• Some primate economics: finding food, human biology, how and why we were incented to grow to our body size and live in groups to reduce the risk of being killed by predators.
  • How being social is hard-wired into our DNA.
  • The two poles: we need the group to survive, but overcrowding compels us to seek the “sanity of a solitary life.” It turns out that we manage this dichotomy by creating partnerships, coalitions and cliques.
  • How alliances work: Dunbar shares his observations of primates in such a way that it’s easy to see the applicability to human behavior. Windows into primates’ calculus when building alliances: how primates infer and predict others’ behavior in certain situations by observing their social behavior. Quote from Chimpanzee Politics. Grooming’s role in compromises and reconciliations between alliance partners.
  • The role of grooming in building and maintaining primates’ alliances.
  • The link to Darwinian evolutionary theory: the ultimate pattern of “meritocracy”: reproductive success by successful adaptation to changing circumstances.

“Sociality is at the very core of primate existence; it is their principal evolutionary strategy, the thing that marks them out as different from all other species. It is a very special kind of sociality, for it is based on intense bonds between group members, with kinship often providing a platform for these relationships.”

Chapter Three: The Importance of Being Earnest

Dunbar covers a lot of ground here, everything from deception within a group to grooming’s physiological effects on us to why it is so effective for maintaining alliances.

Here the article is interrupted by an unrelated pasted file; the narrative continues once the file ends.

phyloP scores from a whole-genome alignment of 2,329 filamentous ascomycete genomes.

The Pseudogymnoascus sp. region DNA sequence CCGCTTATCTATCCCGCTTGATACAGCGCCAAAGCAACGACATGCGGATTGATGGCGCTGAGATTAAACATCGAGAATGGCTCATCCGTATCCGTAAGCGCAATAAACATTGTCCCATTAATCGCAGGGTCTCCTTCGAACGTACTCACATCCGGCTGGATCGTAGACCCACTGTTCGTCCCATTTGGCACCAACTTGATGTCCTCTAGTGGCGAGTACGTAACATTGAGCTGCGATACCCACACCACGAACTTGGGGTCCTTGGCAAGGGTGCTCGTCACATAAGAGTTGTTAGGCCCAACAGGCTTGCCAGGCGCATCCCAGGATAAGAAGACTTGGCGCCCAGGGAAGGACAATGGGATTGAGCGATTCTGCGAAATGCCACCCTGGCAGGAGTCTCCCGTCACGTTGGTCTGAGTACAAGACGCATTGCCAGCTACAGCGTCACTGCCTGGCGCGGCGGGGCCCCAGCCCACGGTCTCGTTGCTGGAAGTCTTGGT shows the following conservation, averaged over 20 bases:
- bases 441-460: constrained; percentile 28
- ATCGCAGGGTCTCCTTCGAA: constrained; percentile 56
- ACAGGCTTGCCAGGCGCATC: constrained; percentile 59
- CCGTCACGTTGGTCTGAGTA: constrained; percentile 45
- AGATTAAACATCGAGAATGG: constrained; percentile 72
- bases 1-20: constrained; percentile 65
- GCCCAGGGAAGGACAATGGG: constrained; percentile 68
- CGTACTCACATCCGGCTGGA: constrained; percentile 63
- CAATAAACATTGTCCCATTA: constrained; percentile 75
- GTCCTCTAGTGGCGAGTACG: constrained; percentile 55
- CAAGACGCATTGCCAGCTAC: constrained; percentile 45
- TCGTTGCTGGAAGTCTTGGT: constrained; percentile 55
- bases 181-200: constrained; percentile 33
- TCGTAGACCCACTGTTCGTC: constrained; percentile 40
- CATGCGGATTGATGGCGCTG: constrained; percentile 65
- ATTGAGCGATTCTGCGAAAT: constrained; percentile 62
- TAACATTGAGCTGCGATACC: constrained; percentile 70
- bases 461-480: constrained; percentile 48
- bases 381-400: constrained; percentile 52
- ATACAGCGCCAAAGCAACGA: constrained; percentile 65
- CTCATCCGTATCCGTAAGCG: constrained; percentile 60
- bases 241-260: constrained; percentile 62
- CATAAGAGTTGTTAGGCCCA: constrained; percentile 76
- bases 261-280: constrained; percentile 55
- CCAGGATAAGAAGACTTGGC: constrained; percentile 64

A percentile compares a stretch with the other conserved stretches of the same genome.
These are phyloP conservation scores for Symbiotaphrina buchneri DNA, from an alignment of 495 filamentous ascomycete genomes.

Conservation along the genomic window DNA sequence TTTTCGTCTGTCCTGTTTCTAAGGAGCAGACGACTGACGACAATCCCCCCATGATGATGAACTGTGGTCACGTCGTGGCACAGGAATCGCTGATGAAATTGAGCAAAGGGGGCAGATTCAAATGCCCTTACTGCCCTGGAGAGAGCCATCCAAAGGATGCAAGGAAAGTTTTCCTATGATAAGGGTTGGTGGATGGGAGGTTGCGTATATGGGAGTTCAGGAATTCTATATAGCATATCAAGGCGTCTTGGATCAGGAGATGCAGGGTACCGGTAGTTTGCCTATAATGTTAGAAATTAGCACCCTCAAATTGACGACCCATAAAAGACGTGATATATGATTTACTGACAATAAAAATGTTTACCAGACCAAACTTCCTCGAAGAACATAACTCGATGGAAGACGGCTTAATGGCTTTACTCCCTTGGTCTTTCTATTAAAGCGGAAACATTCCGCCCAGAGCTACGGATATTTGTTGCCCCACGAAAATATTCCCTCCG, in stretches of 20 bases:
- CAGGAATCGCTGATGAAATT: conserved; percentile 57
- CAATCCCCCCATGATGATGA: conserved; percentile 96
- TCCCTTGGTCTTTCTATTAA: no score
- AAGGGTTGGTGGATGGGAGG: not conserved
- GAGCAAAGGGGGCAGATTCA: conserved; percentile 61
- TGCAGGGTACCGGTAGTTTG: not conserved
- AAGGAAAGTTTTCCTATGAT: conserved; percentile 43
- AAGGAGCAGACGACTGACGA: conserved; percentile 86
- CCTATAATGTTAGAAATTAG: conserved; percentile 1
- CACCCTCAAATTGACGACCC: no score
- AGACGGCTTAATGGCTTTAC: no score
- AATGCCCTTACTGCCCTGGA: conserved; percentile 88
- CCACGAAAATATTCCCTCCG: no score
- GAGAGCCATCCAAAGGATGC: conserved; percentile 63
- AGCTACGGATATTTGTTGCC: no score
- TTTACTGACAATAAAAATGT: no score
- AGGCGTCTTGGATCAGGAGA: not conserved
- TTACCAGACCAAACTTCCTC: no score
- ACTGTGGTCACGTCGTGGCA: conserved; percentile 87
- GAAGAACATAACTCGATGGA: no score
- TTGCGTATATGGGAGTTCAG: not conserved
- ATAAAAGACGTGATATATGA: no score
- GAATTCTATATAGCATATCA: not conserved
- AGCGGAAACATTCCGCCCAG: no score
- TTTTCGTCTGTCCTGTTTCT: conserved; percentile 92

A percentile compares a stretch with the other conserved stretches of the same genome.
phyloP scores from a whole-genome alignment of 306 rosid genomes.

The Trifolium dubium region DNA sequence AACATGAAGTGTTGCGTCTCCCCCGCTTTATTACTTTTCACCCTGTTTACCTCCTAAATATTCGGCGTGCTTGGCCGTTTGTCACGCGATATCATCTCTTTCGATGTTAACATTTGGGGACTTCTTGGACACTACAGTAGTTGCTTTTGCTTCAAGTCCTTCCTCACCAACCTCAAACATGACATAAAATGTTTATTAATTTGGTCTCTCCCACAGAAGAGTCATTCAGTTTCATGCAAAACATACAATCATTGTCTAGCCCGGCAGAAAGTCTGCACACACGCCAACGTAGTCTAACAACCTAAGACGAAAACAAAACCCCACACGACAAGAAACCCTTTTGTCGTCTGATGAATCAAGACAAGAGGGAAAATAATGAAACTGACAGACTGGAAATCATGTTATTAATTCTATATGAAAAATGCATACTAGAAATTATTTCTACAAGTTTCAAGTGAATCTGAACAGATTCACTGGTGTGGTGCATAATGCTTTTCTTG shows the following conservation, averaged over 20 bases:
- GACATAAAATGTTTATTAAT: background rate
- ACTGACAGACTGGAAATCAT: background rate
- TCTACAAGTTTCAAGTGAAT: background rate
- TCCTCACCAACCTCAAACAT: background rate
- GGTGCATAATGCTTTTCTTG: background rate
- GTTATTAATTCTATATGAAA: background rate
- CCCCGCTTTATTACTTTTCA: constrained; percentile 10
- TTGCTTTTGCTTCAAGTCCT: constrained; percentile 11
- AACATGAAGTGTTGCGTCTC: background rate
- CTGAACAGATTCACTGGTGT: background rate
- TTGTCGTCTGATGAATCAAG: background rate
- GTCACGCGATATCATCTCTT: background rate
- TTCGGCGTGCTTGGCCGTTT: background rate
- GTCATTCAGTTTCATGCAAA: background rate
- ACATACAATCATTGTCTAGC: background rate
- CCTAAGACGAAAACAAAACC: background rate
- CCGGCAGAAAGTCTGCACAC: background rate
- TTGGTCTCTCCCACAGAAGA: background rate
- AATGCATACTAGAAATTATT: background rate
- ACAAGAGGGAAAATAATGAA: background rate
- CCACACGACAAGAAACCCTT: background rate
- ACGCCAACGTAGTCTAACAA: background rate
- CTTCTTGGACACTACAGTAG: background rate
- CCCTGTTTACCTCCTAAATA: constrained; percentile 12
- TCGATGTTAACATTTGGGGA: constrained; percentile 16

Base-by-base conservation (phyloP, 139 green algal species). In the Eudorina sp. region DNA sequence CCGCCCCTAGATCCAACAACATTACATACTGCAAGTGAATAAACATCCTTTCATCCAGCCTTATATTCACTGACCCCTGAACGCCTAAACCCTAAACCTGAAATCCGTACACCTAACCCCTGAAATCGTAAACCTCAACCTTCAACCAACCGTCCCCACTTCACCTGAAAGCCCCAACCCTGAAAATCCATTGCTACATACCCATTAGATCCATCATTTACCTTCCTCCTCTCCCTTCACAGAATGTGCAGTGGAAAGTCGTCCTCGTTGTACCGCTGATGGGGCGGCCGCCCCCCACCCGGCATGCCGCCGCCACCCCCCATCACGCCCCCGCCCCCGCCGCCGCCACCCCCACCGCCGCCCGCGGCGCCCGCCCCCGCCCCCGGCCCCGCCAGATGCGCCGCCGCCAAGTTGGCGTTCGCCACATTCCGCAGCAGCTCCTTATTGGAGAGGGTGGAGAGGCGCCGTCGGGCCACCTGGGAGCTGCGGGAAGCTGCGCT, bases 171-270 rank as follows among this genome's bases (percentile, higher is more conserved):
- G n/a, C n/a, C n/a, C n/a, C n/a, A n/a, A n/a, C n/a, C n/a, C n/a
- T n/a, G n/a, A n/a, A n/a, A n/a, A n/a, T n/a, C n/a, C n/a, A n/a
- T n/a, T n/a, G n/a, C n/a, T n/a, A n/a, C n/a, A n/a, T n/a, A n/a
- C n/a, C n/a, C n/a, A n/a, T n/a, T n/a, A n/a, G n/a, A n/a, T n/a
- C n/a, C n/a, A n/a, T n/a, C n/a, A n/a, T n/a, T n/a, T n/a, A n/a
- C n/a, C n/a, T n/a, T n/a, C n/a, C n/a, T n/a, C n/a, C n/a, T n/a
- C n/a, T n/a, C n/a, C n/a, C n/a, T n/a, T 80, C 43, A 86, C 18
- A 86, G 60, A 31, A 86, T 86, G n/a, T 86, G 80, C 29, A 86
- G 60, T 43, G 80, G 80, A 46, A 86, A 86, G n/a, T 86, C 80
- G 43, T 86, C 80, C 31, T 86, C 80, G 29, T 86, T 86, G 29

• In primates, how much time a pair spend grooming each other is proportional to each partner’s willingness to defend the other. Grooming is a mutually exclusive activity, and everyone sees who is grooming whom.
  • It also turns out that grooming triggers our brains to produce endorphins (we get high); he references some interesting research to confirm the point. Astonishing fact: many primates spend roughly 20% of their time on grooming, which indicates that it plays an enormous role in their (our) well-being. The bigger the network, the more grooming required.
  • More on the economics of group size and interaction, and harassment’s impact on reproduction. You guessed it: low-ranking females, because they are harassed by the majority of the group, experience temporary infertility due to the stress harassment produces. Mental and social intimidation are more lethal than physical abuse because the victim uses the stimulus and takes it against herself. Fertility is also reduced in males under stress. The net-net here is, large groups mean more harassment even while they afford more protection against predators. It turns out that alliances are how group members diminish harassment.
  • Freeloading is another problem for large groups: freeloaders take something and promise to return the favor later but never do. Within large groups, they can trick and move on before they are found out. In this case, grooming is the cost of entry for alliances: by imposing a high cost in a visible behavior, freeloading is reduced.